What would you consider is the one of the most underrated life skills?
A few months ago, at the airport, I went to a restaurant with my friend while we waited for his flight.
We sat down and a waitress came up to us asking to take our order.
And this waitress was hot.
And when I say hot, I mean “drop that stupid apron and go get a modeling contract” hot.
Anyway after ordering our drinks, the waitress left and my friend and I immediately gave each other the look.
We both found her extremely attractive. So we played a game of rock paper scissors to decide which one of us gets a shot at asking her out.
I quickly thought up a pickup line. Then, when she came around to take our food orders I said my line:
“If I had to choose between having one date with you or winning a million dollars…I would choose… the million dollars. But it would be close…real close.”
She laughed and replied: “I’d also choose the million dollars, but it wouldn’t be close.”
I’d never had a line backfire so much in my life.
You know what I did?
Another man might have gotten offended. Not me. Because I’ve learnt how to laugh at myself.
I even gave her a fat tip afterwards and wrote my number on the slip in case she changed her mind.
And guess what?
The next day she messaged me.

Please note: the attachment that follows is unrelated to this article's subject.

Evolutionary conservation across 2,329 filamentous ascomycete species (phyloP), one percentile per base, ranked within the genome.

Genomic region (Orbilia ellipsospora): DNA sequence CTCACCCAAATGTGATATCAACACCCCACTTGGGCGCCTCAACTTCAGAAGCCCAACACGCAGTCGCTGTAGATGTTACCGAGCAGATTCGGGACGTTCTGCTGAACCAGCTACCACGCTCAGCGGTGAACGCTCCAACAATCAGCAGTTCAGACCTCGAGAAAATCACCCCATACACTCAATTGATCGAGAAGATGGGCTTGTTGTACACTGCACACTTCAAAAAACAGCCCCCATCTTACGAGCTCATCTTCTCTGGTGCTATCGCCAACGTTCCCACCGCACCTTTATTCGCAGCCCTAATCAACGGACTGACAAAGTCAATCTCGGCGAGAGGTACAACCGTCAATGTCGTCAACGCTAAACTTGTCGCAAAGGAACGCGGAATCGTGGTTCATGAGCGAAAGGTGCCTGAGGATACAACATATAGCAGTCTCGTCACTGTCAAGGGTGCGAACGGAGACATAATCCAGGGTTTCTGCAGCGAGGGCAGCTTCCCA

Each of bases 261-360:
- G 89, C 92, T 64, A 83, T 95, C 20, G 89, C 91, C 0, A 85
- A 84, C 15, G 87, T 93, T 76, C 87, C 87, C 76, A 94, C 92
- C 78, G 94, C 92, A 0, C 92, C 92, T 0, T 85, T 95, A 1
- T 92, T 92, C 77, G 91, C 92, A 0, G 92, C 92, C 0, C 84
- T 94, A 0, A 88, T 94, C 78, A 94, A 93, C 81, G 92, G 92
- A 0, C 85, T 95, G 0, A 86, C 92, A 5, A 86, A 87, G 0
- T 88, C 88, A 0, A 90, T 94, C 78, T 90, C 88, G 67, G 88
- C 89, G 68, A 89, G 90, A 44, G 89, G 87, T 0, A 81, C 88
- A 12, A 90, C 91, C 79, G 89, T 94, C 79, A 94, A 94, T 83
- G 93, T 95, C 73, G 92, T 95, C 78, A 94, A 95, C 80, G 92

None of that would’ve happened had I taken her rejection personally and got offended.
And laughing at yourself can help in a lot of other situations as well.
Not Taking Ourselves Too Seriously Benefits Our Mental Health
In these gloomy, uncertain times, the ability to have a good laugh — especially at your own expense — may be essential for survival. But are people really capable of having a sense of humor about themselves?
In the first-ever study of its kind, Ursula Beermann of the University of California, Berkeley, and Willibald Ruch of the University of Zurich studied 70 psychology students to gauge their ability to laugh at themselves.
The 2011 study referenced examined the group’s reactions to funhouse mirror images of themselves, and the findings revealed those who laughed most frequently at images of themselves showed “fewer signs of fake smiles or negative emotion.”
The study’s author, Ursula Beermann, Senior Lecturer at the Institute of Psychology at the University of Innsbruck, says the ability or proclivity not to take yourself too seriously also can mean you’re prepared to “acknowledge that you are not the center of the universe.”
The findings support what has long been believed: that being able to laugh at oneself is not only a distinct trait, but is also linked with having an upbeat personality and good mood and may be the foundation for a good sense of humor.
Although studying people’s sense of humor may seem like a trivial pursuit, it has important implications for health. Laughter, smiling and optimism are linked to better overall health.
And sometimes, we just need a reminder to take everything — including ourselves — less seriously.
1. What are the most underrated life skills? by Zipho Tefu on Quora.
Click HERE to read.
2. Why Laughing at Yourself May Be Good for You: First-Ever Study by Maia Szalavitz for TIME. Click HERE to read.
3. Why Laughing at Yourself Can Boost Your Health by By Vivian Manning-Schaffel for NBC News. Click HERE to read.
4. Can people ever “laugh at themselves”? Experimental and correlational evidence by Ursula Beermann. Click HERE to read.